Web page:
By Robert Parry: President Barack Obama concedes that he is not a perfect man or a perfect president, which is obviously true. Like the rest of us, he makes mistakes and misjudgments. But a new conventional wisdom is emerging that Obama’s personality is to blame for pretty much all that’s gone wrong in America over the past three-plus years.
This narrative holds that Obama’s too aloof, too cerebral, too indecisive, too much of an observer, not enough of a participant; he doesn’t hang out with members of Congress; he disdains hobnobbing with Washington insiders; he doesn’t use his oratorical skills to sell his policies; inexplicably, he’s let his enemies define him.
Maybe, according to this view, his failure can be explained by his confusion over his racial identity and his childhood insecurities, abandoned by his father and often absent from his mother.
This new conventional wisdom assumes that personality is destiny and thus the failure to fix the problems left behind by George W. Bush is the fault of Obama’s flawed make-up; just when the United States needed a mix of Franklin Roosevelt and Lyndon Johnson, it got this social misfit. On Sunday, New York Times columnist Maureen Dowd summed up this viewpoint in a column entitled “Dreaming of a Superhero”:
“The legendary speaker [Obama] who drew campaign crowds in the tens of thousands and inspired a dispirited nation ended up nonchalantly delegating to a pork-happy Congress, disdaining the bully pulpit, neglecting to do any L.B.J.-style grunt work with Congress and the American public, and ceding control of his narrative.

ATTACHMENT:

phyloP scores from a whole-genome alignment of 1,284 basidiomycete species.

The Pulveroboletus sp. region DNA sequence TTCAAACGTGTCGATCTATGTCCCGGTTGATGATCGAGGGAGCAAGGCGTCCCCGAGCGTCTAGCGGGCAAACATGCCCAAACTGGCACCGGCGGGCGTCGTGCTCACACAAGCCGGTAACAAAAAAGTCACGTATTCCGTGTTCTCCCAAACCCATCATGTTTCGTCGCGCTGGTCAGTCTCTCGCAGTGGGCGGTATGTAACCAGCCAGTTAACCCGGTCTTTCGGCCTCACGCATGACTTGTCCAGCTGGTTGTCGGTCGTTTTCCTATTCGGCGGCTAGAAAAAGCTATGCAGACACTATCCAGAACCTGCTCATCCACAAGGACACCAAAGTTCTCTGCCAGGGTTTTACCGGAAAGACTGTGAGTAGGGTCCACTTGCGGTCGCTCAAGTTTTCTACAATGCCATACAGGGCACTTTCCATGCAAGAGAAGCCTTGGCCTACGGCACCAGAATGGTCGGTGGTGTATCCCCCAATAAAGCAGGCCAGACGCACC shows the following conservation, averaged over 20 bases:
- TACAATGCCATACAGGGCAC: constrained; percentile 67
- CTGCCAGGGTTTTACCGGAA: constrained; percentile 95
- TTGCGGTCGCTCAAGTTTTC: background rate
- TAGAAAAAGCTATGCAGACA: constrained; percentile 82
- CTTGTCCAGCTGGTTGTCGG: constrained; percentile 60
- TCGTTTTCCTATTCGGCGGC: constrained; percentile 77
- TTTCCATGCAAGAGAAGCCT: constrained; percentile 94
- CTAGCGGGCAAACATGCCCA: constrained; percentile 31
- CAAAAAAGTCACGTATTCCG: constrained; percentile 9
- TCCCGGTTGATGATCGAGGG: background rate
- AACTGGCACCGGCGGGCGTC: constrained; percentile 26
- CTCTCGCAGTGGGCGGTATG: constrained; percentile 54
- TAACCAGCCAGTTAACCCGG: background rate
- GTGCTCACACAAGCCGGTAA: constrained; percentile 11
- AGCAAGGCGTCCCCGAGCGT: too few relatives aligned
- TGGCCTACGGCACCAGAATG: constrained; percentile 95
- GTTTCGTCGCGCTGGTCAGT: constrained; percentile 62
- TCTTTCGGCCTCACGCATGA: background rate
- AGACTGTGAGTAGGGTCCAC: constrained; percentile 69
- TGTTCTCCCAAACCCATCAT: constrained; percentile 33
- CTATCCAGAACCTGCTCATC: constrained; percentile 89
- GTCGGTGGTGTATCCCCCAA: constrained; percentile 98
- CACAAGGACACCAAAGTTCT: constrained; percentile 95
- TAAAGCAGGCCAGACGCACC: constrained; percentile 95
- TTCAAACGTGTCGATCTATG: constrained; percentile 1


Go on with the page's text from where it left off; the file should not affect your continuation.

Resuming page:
“As president, Obama has never felt the need to explain or sell his signature pieces of legislation — the stimulus and health care bills — or stanch the flow of false information from the other side.”
To unravel this mystery, Dowd references some recent books filled with pop-psychology about Obama, tracing his shortcomings back to his unusual childhood and his identity crisis as a mixed-race child, raised by a white family but seen as a black youth by American society.
Dowd cites Barack Obama: The Story by David Maraniss, who tracked down a number of Obama’s old chums and girlfriends who offered their insights into his personality and his tendency to deliberate a lot before acting.
“Obama’s caution — ingrained from a life of being deserted by his father and sometimes his mother, and of being, as he wrote to another girlfriend, ‘caught without a class, a structure, or tradition to support me’ — has restrained him at times,” Dowd writes.
“In some ways, he’s still finding himself, too absorbed to see what’s not working. But the White House is a very hard place to go on a vision quest, especially with a storm brewing.”